Stout beers have been commercially around since 1820 with various styles like dry, oatmeal, and cream stout [2]. American stouts have a dark chocolate and coffee taste, emphasizing the roasted malt on their ingredients. 

On the other hand, classic lagers tend to have a balanced sweet and bitter taste from using malt and hop. Some types of this beer style are American lager, with a clean and crisp taste, and Vienna lager, with malty aroma and bitter hop flavor.


Stouts tend to have higher sugar content than lagers because of the use of dark malt. As BJCP (Beer Judge Certification Program) stated, stouts have a full-bodied flavor with a sweet and roasted taste, similar to a sweetened espresso [3].

Meanwhile, lager is a refreshing beer style with lower sugar content than stout.

So, if you are looking for a well-balanced beer with a complex flavor, stouts would be your ultimate choice. But if you’re looking for a lighter beer style, you can choose a lager. 

Stout beers usually have higher calories, so you might need to drink water between your shots to help reduce your calorie intake.

Also Read:

Fermentation Process

The major difference between lager and stout lies entirely in their fermentation process because it directly influences their flavor profiles.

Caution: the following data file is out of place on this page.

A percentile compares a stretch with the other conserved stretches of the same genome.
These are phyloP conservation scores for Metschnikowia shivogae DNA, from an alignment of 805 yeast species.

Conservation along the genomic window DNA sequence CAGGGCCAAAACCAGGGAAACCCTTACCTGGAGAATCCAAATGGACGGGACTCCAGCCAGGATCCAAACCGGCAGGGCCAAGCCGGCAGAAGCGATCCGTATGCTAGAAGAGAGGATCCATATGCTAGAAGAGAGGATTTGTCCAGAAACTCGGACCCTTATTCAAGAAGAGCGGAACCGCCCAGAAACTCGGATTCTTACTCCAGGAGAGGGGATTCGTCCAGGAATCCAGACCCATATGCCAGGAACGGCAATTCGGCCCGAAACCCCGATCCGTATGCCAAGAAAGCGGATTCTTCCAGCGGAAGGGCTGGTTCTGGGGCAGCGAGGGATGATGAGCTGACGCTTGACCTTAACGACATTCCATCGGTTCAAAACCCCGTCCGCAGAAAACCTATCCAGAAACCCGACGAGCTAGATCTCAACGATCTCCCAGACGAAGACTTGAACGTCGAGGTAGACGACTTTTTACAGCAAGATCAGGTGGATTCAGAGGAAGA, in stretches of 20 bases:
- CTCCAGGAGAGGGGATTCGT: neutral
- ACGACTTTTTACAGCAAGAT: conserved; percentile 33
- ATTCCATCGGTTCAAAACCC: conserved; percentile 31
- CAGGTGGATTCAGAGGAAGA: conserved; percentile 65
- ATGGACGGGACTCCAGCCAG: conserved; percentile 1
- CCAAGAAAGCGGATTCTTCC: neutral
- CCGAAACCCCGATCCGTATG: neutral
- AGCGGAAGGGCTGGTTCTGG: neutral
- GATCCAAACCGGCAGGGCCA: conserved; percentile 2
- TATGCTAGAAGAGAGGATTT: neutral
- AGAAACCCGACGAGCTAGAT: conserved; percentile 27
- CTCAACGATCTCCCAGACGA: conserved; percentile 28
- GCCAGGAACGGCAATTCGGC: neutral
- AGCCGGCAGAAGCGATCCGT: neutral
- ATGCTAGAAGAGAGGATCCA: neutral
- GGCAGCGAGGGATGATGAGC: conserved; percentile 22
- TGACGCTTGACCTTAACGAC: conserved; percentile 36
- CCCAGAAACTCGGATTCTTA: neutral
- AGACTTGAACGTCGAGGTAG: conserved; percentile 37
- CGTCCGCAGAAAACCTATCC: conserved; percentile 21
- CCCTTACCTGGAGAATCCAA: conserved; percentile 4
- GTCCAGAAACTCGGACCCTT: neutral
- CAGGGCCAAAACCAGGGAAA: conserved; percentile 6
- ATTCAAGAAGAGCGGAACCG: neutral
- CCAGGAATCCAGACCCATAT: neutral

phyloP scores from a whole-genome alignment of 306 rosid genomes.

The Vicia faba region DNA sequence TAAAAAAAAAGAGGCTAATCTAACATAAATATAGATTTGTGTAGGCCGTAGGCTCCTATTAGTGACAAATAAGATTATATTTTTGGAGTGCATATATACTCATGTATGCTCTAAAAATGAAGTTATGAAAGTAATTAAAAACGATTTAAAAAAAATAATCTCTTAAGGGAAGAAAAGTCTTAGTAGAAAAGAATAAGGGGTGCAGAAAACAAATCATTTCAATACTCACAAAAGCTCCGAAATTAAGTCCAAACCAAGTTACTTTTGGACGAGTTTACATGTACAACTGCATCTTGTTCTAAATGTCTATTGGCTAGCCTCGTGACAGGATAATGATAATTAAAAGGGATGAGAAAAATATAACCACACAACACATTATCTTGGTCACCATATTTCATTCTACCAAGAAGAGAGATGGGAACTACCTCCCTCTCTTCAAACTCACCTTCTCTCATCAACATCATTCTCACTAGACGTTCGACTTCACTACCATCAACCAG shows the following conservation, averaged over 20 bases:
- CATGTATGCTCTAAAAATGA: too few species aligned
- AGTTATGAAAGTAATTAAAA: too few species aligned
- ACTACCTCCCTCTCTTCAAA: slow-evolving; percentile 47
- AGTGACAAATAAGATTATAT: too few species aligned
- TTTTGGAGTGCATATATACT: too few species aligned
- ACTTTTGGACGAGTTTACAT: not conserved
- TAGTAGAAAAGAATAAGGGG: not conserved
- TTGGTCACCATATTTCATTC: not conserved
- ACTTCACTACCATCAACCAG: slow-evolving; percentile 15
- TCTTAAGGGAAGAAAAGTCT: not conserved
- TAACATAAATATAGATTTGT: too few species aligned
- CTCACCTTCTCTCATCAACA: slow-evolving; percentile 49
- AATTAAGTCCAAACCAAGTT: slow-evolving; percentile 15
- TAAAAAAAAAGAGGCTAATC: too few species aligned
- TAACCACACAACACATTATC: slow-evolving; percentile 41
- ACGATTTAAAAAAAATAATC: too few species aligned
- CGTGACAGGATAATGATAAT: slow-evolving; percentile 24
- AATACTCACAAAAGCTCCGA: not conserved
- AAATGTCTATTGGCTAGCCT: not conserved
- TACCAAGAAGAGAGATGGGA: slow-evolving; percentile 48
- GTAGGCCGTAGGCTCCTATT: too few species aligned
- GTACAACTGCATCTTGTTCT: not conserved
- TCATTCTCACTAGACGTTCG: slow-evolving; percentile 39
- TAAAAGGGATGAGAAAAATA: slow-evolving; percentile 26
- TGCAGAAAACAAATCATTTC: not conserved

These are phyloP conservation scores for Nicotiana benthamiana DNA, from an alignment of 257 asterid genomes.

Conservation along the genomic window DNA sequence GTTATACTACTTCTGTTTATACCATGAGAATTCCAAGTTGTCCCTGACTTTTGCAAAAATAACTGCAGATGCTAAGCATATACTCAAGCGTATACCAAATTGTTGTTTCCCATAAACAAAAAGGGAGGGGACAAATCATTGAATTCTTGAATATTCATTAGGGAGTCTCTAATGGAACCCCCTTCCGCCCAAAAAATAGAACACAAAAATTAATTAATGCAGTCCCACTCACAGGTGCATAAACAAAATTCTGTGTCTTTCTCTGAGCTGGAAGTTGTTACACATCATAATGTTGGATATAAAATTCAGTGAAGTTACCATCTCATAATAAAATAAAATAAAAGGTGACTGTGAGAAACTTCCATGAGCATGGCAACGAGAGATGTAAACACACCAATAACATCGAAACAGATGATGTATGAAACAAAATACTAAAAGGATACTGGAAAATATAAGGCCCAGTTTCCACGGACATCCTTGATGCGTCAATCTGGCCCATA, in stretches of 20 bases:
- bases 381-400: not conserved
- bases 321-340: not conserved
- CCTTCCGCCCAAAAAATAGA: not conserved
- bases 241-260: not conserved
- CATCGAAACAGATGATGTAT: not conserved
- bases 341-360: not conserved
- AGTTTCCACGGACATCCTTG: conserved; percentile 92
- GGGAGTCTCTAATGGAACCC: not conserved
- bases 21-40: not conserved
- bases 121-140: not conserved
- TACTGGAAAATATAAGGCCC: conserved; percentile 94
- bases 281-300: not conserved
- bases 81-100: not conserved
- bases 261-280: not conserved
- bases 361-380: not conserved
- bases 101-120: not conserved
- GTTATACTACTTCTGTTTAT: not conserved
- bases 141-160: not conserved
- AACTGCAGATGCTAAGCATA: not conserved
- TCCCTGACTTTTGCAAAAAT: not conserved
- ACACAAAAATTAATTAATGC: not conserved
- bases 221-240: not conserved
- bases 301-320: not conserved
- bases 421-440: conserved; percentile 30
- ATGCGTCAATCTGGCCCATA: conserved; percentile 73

Lager beer has a longer fermentation process at cooler temperatures, giving it its crisp and light characteristics. This process also resulted in a smoother beer. 

However, a stout beer has a shorter process at warmer temperatures, producing robust flavor and intense taste. 

Again, this category depends on personal preference, but the stout’s resulting complex flavor profile won my vote. 

Production Process

Lager and stout follow the same production process, from mashing, lautering, boiling, cooling, and fermenting. They differ in the fermentation process. 

Lager beers can take weeks to months at 10°C, while stout would be ready for at least three weeks at 15°C to 20°C.

These brewing methods greatly affect the final taste of the products. 

The production process for lager is longer than a stout, and it would also be followed by a maturation period in cold storage.

How It’s Served

Pouring Beer on a Glass

As mentioned, stout beers have more complex flavors than lager beers. This difference between the two also affects how they should be served.